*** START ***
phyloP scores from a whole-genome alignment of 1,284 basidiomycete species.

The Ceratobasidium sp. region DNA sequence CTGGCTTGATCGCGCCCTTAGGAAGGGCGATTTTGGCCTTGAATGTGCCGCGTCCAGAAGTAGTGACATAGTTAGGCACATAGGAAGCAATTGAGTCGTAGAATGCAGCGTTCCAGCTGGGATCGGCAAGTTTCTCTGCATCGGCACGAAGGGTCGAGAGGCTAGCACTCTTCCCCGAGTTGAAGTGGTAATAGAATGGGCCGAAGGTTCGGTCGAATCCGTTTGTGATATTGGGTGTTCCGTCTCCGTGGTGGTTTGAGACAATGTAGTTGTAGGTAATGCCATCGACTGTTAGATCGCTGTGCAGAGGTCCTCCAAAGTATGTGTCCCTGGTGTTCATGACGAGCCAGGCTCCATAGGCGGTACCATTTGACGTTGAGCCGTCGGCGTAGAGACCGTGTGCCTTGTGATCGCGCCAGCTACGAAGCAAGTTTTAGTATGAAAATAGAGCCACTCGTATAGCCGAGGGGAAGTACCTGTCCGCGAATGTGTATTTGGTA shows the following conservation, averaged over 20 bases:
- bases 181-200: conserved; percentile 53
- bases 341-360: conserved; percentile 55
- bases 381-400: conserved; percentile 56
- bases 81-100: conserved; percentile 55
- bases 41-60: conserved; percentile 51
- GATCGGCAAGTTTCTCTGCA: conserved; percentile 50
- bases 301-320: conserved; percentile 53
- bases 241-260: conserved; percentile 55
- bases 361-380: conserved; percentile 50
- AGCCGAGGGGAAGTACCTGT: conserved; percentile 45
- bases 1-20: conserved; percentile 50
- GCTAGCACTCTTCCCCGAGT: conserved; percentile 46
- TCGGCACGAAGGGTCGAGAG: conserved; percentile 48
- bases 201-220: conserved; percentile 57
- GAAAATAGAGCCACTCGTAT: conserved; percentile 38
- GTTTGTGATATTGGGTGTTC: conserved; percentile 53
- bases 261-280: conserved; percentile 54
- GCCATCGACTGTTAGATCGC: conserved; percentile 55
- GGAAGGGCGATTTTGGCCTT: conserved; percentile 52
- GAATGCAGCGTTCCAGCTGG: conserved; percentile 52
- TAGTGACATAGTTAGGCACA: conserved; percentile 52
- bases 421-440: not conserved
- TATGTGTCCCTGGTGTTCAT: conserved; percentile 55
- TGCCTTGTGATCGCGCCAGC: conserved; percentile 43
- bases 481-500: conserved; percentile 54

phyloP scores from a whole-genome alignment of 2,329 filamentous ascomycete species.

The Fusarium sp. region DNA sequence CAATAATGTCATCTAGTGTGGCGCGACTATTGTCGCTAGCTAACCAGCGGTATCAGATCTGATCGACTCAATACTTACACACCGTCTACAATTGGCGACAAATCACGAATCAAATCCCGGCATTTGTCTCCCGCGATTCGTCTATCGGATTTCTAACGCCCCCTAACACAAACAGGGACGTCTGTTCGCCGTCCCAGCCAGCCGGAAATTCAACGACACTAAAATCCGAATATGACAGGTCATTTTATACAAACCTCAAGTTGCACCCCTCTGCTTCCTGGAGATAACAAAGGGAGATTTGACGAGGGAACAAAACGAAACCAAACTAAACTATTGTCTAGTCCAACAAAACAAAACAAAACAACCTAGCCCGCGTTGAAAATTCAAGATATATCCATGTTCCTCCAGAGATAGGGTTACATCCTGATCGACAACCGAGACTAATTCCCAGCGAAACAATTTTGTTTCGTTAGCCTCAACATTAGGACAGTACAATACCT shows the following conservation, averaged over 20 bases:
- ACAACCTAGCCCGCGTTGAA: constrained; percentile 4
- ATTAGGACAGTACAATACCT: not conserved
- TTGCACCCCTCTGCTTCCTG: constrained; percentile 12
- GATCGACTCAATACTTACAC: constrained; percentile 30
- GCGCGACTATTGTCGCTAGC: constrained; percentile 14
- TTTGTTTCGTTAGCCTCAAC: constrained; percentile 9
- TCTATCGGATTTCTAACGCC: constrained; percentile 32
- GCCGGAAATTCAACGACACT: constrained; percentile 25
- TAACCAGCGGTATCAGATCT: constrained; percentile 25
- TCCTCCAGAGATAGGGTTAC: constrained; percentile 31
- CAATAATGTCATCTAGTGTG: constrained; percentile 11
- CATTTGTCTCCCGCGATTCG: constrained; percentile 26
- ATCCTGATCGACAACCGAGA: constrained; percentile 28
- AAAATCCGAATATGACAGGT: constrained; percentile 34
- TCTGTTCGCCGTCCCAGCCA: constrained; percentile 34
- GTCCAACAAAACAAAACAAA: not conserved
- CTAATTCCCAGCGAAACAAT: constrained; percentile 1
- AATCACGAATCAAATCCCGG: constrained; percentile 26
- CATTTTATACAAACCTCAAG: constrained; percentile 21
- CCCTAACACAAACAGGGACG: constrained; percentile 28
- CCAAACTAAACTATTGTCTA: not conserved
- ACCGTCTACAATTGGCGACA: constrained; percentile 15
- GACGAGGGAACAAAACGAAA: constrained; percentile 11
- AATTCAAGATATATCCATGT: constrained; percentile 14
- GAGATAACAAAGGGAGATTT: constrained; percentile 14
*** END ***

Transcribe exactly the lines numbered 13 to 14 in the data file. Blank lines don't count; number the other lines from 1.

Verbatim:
- bases 1-20: conserved; percentile 50
- GCTAGCACTCTTCCCCGAGT: conserved; percentile 46